It does takes tenacity and courage to be a writer. I’m always surprised by how many folks WANT to be writers, but never seen to stick with it. So, yay us!

      Posted by Jo Robertson | January 24, 2012, 12:03 pm
  4. Great post. Congratulations. It’s so empowering not to have to be focused on pleasing an agent, but instead readers.

    Posted by Janice Lane Palko | January 24, 2012, 7:02 am
  5. I have so much respect for you. IMHO, it takes nerves of steel to become an indie author when you don’t already have a fan base. But to hear of your success is such an inspiration.

    I wish you more sales and money than you could have made by waiting on traditional publishing!

    Posted by Cynthia D'Alba (aka ArkansasCyndi) | January 24, 2012, 7:03 am
  6. Jo,

    Well done for taking the leap of faith and doing the right thing for you. That’s the most important thing, regardless.

    I wish you all the very best with your books.

    Cheers,
    Kiru

    Posted by Kiru Taye | January 24, 2012, 7:40 am
  7. Jo – To win both the Daphne and the Golden Heart,and with two different books, is a clear indication of your talent. I think a lot of writers are moving to your way of thinking, although possibly for different reasons.

    Thanks for reminding me of that fabulous poem – it’s an old favorite. And speaking of old, boy, can I ever relate. I was a garden writer for 20 years before I seriously attempted writing fiction, and I’m kicking myself that I didn’t start sooner.

    I turn 60 this year and, to quote another favorite poem of mine, the bell is tolling. I constantly feel pressure to work harder, write faster – not to mention write BETTER. Switching from non-fiction to fiction was a bigger learning curve than I anticipated. Either that or I’m a ridiculously slow learner.

    I’m still aiming for New York, but at some point indie publishing may call me, too. I don’t think it’s an option any of us can overlook anymore.

    Thanks for a very thought-provoking post!

    Posted by Becke Davis (Becke Martin) | January 24, 2012, 7:44 am
    • Hi, Becke, it’s always good to “bump” into you round and about the blogsphere. I love that poem too and “never send to know for whom the bell tolls; it tolls for thee” — gosh, isn’t that a marvelous sentiment for how we’re all connected as human beings?

      I, too, went from writing exposition to narrative, and oh boy, was that ever a change up! So I get what you mean.

      Best of luck to you!

      Posted by Jo Robertson | January 24, 2012, 12:12 pm
  8. Jo,

    I think every aspiring writer can identify with at least one, if not all of the points you’ve made.

    I’m so happy you perservered and kept writing. Your story is an inspiration. While I’d like to have the experience of working with an editor and holding that book I wrote in my hand, I know it’s a long shot.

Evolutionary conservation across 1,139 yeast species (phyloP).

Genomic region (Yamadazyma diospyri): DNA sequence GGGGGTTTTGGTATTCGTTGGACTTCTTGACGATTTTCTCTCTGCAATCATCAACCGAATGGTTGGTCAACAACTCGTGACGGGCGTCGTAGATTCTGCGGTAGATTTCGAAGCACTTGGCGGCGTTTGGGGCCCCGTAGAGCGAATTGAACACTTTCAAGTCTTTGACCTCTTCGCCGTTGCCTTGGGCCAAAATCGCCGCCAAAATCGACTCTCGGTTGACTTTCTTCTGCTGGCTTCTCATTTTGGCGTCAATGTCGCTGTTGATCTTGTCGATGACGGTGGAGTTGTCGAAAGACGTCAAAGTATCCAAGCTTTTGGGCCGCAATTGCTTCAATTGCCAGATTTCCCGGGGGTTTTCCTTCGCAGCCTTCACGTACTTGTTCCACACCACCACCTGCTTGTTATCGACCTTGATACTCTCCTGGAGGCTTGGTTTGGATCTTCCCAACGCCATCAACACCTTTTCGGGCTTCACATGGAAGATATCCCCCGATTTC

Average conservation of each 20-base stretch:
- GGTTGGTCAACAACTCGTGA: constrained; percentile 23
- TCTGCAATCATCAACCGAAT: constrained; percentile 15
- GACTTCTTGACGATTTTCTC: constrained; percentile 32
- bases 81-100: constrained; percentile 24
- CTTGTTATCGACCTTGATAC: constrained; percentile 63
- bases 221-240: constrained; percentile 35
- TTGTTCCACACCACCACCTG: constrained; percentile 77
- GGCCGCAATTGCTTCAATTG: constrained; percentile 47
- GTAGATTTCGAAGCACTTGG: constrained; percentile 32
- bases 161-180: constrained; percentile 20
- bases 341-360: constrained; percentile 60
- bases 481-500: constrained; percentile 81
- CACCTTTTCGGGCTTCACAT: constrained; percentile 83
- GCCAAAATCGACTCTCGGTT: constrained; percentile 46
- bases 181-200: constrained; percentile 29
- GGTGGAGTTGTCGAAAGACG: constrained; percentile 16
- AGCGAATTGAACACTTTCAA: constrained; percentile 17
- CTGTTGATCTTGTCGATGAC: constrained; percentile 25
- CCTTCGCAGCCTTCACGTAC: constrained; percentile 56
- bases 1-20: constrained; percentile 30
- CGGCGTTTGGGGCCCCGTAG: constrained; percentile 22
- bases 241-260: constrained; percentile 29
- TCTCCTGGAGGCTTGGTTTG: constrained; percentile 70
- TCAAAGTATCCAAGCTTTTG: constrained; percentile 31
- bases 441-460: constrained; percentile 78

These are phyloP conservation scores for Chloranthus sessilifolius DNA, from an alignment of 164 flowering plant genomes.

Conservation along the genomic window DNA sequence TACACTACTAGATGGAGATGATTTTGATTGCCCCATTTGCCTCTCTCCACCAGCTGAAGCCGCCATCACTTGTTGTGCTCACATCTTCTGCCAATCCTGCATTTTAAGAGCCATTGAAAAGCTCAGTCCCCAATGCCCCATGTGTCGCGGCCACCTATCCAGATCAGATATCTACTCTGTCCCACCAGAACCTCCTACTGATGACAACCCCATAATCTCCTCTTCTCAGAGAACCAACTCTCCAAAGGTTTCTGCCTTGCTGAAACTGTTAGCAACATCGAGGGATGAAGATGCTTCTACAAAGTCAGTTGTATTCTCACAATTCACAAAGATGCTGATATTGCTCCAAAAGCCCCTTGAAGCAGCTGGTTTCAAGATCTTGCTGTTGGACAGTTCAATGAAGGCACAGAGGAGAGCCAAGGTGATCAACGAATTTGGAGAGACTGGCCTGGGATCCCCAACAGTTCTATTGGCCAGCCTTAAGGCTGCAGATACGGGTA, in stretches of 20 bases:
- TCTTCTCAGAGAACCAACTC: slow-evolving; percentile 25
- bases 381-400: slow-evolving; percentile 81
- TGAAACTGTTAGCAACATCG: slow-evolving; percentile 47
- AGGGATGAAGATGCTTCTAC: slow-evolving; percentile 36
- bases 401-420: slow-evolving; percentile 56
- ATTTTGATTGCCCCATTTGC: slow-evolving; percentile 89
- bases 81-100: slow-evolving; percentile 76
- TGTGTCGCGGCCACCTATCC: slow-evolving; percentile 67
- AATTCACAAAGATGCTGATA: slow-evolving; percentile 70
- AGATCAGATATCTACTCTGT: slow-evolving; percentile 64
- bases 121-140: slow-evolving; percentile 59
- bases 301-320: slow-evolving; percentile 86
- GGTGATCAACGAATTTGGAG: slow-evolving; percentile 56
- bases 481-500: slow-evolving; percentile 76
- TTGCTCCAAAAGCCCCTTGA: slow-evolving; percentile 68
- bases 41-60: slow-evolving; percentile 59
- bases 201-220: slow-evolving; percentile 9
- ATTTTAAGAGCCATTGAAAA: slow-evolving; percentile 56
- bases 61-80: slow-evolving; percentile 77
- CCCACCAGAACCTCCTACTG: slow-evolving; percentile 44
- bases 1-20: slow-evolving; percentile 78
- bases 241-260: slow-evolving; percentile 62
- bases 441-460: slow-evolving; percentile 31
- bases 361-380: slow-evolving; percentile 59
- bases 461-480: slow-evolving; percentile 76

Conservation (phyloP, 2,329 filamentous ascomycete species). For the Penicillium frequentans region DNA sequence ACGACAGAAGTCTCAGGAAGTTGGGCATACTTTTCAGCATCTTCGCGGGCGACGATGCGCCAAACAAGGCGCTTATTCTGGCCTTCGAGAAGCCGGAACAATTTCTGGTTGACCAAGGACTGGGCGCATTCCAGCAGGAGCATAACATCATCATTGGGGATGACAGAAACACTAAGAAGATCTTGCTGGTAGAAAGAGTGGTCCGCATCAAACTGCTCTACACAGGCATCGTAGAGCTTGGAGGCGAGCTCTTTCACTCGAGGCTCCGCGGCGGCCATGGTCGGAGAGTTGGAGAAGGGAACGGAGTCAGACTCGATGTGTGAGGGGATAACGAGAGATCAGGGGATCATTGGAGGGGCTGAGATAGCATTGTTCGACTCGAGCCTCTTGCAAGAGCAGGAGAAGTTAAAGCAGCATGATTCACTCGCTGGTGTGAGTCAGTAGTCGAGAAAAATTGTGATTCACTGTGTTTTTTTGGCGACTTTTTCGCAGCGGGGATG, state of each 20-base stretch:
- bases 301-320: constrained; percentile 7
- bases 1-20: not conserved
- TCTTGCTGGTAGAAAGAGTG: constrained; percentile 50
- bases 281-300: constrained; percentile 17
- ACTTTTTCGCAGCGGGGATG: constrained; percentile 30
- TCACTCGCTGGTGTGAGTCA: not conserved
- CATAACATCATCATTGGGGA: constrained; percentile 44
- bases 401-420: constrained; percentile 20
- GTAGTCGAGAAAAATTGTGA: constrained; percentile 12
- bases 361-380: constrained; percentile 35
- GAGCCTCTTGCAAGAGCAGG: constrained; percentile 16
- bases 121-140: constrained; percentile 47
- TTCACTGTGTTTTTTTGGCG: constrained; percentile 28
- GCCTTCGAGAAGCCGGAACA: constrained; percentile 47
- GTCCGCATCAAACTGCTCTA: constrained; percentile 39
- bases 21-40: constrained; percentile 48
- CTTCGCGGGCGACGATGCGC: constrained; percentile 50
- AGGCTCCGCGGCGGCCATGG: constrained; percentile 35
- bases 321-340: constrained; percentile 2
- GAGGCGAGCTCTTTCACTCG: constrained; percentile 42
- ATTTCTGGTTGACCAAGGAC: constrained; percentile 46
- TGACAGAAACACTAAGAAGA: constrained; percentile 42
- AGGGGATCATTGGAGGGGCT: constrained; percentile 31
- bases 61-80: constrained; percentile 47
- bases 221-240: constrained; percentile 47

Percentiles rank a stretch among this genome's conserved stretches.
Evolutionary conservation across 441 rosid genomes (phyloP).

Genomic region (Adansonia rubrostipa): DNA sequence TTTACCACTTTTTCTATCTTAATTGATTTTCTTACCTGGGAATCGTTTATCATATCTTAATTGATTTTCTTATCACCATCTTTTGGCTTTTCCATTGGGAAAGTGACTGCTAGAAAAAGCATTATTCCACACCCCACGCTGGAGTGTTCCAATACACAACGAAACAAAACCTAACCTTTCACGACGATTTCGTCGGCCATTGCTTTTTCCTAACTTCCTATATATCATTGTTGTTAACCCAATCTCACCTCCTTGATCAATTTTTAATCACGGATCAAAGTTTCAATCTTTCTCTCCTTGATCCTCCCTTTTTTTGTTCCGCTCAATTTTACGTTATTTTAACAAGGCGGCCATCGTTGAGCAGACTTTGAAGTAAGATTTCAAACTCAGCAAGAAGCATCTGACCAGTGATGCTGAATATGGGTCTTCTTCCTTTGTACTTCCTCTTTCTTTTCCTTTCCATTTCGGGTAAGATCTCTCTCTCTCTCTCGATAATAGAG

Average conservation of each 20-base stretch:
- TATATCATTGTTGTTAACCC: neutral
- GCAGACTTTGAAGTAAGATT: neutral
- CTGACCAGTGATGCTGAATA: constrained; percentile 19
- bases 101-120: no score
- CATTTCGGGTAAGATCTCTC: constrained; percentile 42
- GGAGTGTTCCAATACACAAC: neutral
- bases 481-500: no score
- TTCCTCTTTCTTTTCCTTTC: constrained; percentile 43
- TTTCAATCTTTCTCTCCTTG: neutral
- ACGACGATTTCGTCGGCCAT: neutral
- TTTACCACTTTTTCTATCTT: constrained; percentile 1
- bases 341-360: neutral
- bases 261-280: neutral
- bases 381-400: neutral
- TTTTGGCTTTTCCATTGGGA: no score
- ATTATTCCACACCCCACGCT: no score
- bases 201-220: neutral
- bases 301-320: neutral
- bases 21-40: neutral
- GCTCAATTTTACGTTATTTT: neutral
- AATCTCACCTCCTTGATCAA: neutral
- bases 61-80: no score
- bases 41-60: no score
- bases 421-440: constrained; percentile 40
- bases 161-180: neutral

The publishing landscape has changed drastically over the past three years. The explosion of indie publishing and the success of indie writers is a strong indicator that publishers and agents don’t have the last word on what will sell or what readers want to read.

    Thanks so much for being with us again. I wish you much success.

    Posted by Jennifer Tanner | January 24, 2012, 8:36 am
  9. Morning Jo!

    Great to have you here with us again. Isn’t it amazing – the new world of indie publishing? It has it’s good sides and it’s bad, but I’m glad it’s worked for you! It’s definitely on my list of things to try this year – I’m turning 50! eek! =)

    carrie

    Posted by Carrie Spencer | January 24, 2012, 8:54 am
  10. Jo, thanks for sharing your story. Even though we’ve known each other for several years, I’d never heard it.

    The Watcher is a superb book and a true genre straddler. I wish publishers were more hospitable to such books. I have The Traitor waiting on my iPad.

    I think it’s worth noting that you had strong validation of your book’s quality from industry professionals, not just family and friends. I have a couple of mss. I thought were ready but see, with the perspective of more experience, were not. I’m grateful they aren’t out there to embarrass me now, as my agent shops books I know are much better. I think excellence is a critical component of your success.

    Do you have a release date set for The Avenger?

    Posted by Nancy Northcott | January 24, 2012, 10:00 am
    • Hi, Nancy, so glad you could swing by. Yes, “The Avenger” came out in September (it’s the second book and my sons claim it’s the best, but I’m partial to “The Watcher”). “The Traitor is the third one, but of course, they can be read in any order.